Facilitating better progress on women’s economic empowerment (WEE) and social inclusion in North East Nigeria
Date

September 27, 2017

Category

RESEARCH

Working with Palladium through the Propcom Mai-karfi programme, WISE has just started to conduct key research at the household level in North East Nigeria, with the objective of facilitating better progress on women’s economic empowerment (WEE) and social inclusion through adapted market systems approaches.

The targeted research is expected to provide farm, markets and household level data needed to understand the dynamics of women’s work, and identify targeted support for women’s income increase and control. The research comprises of a mixed-methods study across three states in the North East of Nigeria – Borno, Yobe, and Gombe.
Propcom Mai-karfi (PM), is a 6 year (2012 – 2017), £27 million, UK aid-funded rural and agricultural market development programme with coverage across 19 states of northern Nigeria. WISE has been supporting PM since January 2015 to deliver a more transformative agenda for women’s economic empowerment (WEE) – you can read more about this work here.
WISE will deliver a social and economic research study using mixed methods that includes a quantitative household survey alongside a qualitative case study approach and a survey of relevant private sector actors (including market associations, cooperatives, medium and large enterprises and public sector employers).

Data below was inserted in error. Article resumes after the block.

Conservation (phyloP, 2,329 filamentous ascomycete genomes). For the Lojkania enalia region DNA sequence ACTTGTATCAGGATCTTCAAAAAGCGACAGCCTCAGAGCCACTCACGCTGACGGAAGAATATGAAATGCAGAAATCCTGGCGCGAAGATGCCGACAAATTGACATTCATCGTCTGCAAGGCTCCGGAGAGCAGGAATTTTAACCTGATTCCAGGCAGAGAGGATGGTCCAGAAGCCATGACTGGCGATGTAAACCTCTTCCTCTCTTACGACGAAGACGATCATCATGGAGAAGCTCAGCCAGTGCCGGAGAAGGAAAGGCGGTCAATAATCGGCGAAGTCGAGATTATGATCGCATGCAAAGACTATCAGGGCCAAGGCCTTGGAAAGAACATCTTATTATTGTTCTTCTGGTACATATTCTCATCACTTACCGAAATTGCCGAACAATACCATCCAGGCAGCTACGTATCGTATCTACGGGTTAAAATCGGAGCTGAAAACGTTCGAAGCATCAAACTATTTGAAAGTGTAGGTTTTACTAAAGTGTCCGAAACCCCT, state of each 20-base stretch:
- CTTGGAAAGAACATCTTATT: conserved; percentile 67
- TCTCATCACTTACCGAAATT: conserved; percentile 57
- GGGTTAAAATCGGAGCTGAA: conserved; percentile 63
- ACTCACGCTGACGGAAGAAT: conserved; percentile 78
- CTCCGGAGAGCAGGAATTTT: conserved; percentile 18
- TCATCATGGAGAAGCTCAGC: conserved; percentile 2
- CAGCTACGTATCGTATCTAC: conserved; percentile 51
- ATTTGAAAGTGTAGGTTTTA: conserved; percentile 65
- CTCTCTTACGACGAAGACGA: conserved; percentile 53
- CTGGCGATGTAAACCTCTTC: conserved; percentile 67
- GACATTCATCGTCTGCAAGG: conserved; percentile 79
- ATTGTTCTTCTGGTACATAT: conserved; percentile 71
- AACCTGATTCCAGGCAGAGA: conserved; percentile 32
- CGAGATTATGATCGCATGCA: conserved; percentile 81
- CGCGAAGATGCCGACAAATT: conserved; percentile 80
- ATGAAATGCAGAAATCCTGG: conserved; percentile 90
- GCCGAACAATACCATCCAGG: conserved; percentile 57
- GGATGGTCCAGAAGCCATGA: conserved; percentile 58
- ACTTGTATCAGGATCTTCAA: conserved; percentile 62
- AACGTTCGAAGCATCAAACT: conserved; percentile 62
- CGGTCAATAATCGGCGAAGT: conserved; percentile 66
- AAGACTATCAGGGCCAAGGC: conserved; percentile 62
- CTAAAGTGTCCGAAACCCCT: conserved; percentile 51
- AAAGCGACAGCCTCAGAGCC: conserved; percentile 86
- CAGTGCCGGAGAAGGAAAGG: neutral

The study is expected to capture overarching patterns within and across communities in three states, while providing the foundation for a comparative analysis where possible, leading to recommendations that can be feasibly applied in multiple locations.
The study will aim to cover a spectrum of ethnic backgrounds across each of the States including Christian and Muslim communities, conflict affected and post-conflict environments, as well as internally displaced people (IDPs). Topical interest groupings within the northern context, such as sedentary and nomadic communities in close proximity to each other (with livestock being an important component of pre–conflict farming) will also be considered. Semi-rural, rural and more remote rural communities are all be considered.
 

With thanks to the  PM Team for their support and inputs.